Growing Your Business by Taking Time Off
Creative professionals occupy a unique existence. Our work can take time, but it needs creative ideas to back it up. Time does not always yield creativity, especially when you feel drained, hungry, and uninspired. Sometimes, your best ideas may come instantly. In order for you to be able to think clearly and creatively, you need to take care of yourself.
Lately, we have seen the dramatic impact that purposeful downtime has had on our business.
It seems silly that we never put it together in our heads until now, but that’s what learning by experience is all about.
When we first thrust ourselves into the entrepreneurial lifestyle, we knew that the “flexible workday” other business owners spoke about was actually code for working longer than those relegated to a standard nine to five schedule. We had no problem with that. When you first start your business, you are excited, anxious, and full of adrenaline. Who needs a day off?
Well, we did.
Before I go any further, it’s not that our love of work and enthusiasm is gone – it’s that after 18 months of building Mindbrew 24/7, our adrenaline started to run out.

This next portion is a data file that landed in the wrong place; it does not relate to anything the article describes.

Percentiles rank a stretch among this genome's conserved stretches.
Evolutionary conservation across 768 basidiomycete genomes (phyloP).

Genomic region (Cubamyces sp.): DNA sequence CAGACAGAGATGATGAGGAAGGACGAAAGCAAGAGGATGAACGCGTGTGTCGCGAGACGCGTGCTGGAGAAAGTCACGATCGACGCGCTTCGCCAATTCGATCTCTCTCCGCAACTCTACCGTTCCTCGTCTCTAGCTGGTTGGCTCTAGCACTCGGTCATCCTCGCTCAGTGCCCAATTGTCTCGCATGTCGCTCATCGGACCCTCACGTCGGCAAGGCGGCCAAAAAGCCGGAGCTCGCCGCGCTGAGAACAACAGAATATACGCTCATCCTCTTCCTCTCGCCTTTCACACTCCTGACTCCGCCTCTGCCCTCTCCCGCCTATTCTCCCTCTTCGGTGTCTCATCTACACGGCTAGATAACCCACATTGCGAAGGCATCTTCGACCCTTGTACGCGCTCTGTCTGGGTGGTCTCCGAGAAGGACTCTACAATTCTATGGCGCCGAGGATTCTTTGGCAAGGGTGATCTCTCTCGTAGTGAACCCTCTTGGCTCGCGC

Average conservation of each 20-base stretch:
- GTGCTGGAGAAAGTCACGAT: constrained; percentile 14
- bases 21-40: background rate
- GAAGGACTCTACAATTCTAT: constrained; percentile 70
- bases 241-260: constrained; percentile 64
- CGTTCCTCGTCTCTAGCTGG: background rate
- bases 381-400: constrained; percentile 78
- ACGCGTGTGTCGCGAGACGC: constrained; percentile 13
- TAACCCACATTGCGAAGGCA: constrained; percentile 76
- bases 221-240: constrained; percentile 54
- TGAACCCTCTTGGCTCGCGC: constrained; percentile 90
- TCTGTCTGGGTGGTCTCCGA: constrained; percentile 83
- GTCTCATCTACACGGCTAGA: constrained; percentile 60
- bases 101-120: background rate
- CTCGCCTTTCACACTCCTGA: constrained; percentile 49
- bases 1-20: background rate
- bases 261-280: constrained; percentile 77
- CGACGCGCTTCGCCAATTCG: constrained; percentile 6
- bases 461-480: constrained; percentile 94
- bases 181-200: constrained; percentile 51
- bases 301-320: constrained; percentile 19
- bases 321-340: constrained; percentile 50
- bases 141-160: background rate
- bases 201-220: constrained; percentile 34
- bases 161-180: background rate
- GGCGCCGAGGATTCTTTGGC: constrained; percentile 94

At the beginning of summer, I made a point to do as little as possible on the weekends. That meant no checking email, no returning phone calls or texts, no thinking about work (almost impossible). We had a lot on our plate already, and the intentional time off felt great.
However, I never fully realized how much not working would benefit our creative agency.
Since making a point to take weekends off, we have seen more clients come to us with their projects. Our turnaround time has decreased and we maintain even better relationships with our client base. Personally, we feel less stressed, more focused, and completely inspired.
Columbus Day weekend provided us a chance to take a day trip as a family. We enjoyed being outdoors, looking at the unique architecture and landscapes of the North Shore, and catching up with friends. It was a chance to re-energize and fill up on creative inspiration.
For us, taking off means being outdoors as a family, and getting a bite to eat. We’re lucky enough to live in New England, so our surroundings are beautiful.
What does taking time off look like for you? If you’re hesitant, try this:
Turn off your phone, and leave it somewhere other than your pocket. Go exercise. Go enjoy your favorite food. Don’t think about what work you could be doing, just let it wait until the next workday begins. You’ll find yourself more focused, stress-free, and creative.